The patient base for a major nonprofit clinic in Central Oklahoma serving American Indians has grown tremendously over its 43 years of existence.
“We started out with volunteer doctors and staff, and then we grew into a clinic that has about 165 employees, and we see about 20,000 patients a year,” said David Toahty, Oklahoma City Indian Clinic’s (OKCIC) chief development officer, who oversees community outreach, community development and fundraising for the clinic.
Five years ago, OKCIC launched a $2 million CARES Capital Campaign to expand its pharmacy. “We are very, very close to meeting our goal — within a few days,” Toahty said.
Currently, OKCIC pharmacy staff fills more than 240,000 prescriptions in its 900-square-foot workplace. “We’re working out of a pharmacy not much bigger than a lot of people’s living room,” Toahty said.
To serve more patients, the clinic has been raising $2 million in funds over the course of five years for a 7,000-square-foot pharmacy that will give staff the capacity to fill between 400,000 and 500,000 prescriptions a year, hold workshops and seminars, provide confidential patient consultation, and offer an expedient and convenient pharmacy drive-through.
OKCIC plans to break ground later this year, and have the pharmacy up and running by 2018.
“We have different types of programs and classes that we offer our patients, including a Hepatitis C clinic and a blood coagulation clinic — people need to be educated on what to expect from their blood thinners,” Toahty said. “A flu clinic will offer flu shots year-round.”
The new pharmacy will include a room specially designed for pediatric patients, offering immunizations and medication demonstrations, including asthma and other childhood illness medications. “About 20 percent of our patients are under 18 years old,” Toahty said.
The $2 million CARES Capital Campaign recently received a healthy boost of $80,000 via a Healthy Kids, Healthy Families grant from Blue Cross Blue Shield in December of 2016.
Other substantial support came from the Sardis Foundation, Mabee Foundation, INTRUST Bank, Oklahoma Kidz Charities Foundation, Aetna Foundation, Kerr Family Foundation, and several tribes: Chickasaw Nation, Choctaw Nation, Eastern Shawnee Tribe of Oklahoma and the Delaware Nation.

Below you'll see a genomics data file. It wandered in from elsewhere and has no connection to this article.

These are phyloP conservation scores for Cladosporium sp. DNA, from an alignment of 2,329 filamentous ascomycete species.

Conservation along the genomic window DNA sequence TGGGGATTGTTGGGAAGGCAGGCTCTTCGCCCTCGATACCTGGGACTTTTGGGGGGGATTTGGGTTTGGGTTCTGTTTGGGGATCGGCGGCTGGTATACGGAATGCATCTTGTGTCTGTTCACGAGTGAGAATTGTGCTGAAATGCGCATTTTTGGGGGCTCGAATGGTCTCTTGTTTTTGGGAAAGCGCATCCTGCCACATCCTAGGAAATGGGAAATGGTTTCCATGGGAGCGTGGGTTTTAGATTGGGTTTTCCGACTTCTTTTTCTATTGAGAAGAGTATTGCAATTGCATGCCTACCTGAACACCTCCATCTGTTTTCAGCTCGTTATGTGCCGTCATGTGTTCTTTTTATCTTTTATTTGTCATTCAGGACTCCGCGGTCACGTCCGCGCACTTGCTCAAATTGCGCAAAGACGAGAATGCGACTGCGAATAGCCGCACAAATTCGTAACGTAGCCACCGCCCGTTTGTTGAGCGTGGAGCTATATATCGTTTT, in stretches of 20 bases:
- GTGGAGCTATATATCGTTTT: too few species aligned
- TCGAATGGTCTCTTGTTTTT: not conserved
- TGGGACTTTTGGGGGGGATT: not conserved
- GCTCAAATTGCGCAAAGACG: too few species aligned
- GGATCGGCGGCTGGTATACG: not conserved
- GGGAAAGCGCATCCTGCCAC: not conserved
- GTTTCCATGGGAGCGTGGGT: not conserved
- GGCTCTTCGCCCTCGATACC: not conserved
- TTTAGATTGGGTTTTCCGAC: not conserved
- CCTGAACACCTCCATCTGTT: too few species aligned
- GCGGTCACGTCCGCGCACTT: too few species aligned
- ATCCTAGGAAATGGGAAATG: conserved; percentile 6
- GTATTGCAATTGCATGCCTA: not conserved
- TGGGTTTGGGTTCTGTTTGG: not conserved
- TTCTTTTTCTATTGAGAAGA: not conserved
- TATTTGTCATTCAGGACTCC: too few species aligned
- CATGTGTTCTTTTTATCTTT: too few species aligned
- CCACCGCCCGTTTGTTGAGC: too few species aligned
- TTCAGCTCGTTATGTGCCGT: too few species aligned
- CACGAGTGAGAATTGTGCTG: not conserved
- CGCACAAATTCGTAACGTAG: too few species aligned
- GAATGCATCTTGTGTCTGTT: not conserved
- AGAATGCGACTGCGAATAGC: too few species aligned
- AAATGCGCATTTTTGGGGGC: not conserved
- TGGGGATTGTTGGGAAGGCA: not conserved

The clinic’s annual Red Feather Gala, generally held in November and featuring live and silent auctions, provides a major source of funding as well. “As many as 14 different tribes have come to support it. It’s been really great to bring everyone together for one cause that is really so important to Indian people in Central Oklahoma,” Toahty said.
Actor Mark Harmon also visits Oklahoma City each spring or summer — this year on June 23-24 — to help raise money for OKCIC’s Harmon-y Pediatric Clinic, as well as the pediatric room in the expanded pharmacy area.
OKCIC offers several types of services under one roof, including optometry, dental and behavioral health. Its two clinic locations operate about 1,000 feet away from each other, across the street. OKCIC is adding sidewalks to make the buildings more accessible by foot. For now, patients generally shuttle between locations via bus when necessary.
The new pharmacy drive-through will also make visits more convenient. “A lot of the people that come in here are families, bringing their children with them to get medicines,” Toahty said. “We try to make it as easy for them to go through the drive-through, if they have car.
“One of the biggest barriers we face is reliable transportation, so we’re also right on the bus line,” Toahty added about the clinic, located in the heart of Oklahoma City at W Reno Ave and S Meridian Ave.